IMAGE “I”:  Part of the series of 2012 3-tesla MRI images, taken at a deeper level than Image “D”.  I include this image because I discovered this lesion that had been previously overlooked. (See pink line).  The lesion is in an odd place for MS, based on what I have read.  I wonder if it is an example of a spot caused by migraines, instead?  In any case, the MRI report makes no mention of it.  Maybe it is just an artifact?

In the MRI notes, I forgot to mention that the lesion in the yellow circle also seems to correspond to a “black hole” in the MRI-with-contrast (the image in top row, to the right of the image with “2012” written in it). [Disregard, refers to an image in the original post that has now been replaced by above images]

Well, now you know what I know:  my eyes have experienced significant atrophy (yet I do not currently suffer any visual disability), my MRIs have only a couple of lesions that have been there for a long while, and that the lesions have a “Dawson’s fingers” appearance seems a bit “iffy” to me (compared to other examples I’ve seen in the literature).

I have decided to stop taking Copaxone during the holiday season, and wait until I have had my follow-up appointment with the MS specialist in mid-January, to see what she has to say in light of her review of the MRIs and recent blood tests.   I have to say that I make this decision with a lot of uncertainty … what if even this couple-of-week delay could mean the difference between visual disability or not, in the future?  Gotta dash to the airport now, to catch an eastbound plane.  Happy Holidays!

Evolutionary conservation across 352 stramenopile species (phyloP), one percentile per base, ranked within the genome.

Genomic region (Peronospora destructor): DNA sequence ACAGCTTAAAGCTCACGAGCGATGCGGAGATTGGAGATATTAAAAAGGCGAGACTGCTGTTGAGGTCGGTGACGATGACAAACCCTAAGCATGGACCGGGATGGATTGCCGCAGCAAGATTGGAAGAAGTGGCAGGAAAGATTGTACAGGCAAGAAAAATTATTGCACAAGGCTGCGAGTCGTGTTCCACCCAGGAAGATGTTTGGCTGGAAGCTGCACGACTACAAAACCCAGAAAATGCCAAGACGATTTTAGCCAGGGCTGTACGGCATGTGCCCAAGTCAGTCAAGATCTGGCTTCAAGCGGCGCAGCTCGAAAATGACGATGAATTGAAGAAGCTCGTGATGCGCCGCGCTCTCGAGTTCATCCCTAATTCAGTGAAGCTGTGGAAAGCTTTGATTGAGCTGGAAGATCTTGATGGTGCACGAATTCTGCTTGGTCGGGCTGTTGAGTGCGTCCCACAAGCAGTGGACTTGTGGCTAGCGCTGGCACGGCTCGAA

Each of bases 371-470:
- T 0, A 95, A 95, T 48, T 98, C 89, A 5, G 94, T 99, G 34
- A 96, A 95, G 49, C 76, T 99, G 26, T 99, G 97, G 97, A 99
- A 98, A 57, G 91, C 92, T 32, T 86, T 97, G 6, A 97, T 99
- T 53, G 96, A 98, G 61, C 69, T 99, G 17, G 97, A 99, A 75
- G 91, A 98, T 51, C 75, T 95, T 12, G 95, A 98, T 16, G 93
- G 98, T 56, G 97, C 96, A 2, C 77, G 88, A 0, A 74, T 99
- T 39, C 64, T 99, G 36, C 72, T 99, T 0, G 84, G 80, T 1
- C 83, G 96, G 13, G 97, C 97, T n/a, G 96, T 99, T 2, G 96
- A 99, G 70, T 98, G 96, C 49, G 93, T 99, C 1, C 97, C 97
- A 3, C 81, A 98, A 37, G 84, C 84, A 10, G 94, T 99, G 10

7 thoughts on “Data dump

  1. Pingback: Undemented Doubting | stargzrblog

  2. Pingback: A Matter Of Uncertainty | stargzrblog

    • Thanks for the kind and generous feedback, ClimbingDownHill. I will soon be posting hot-off-the-press 2014 MRI images for comparison, in case the data will be of help to anyone. I confess that I find MRIs to be absolutely mesmerizing!


      • Well, each one of us have been dealt a unique set of cards, and we have different coping mechanisms to deal with our individual struggles that are equally effective. But for those occasional situations when our own approaches momentarily seem to fail us, it sure is nice to know that we can rely on each other to get through the day!


  3. Pingback: Eye Am Stable? | stargzrblog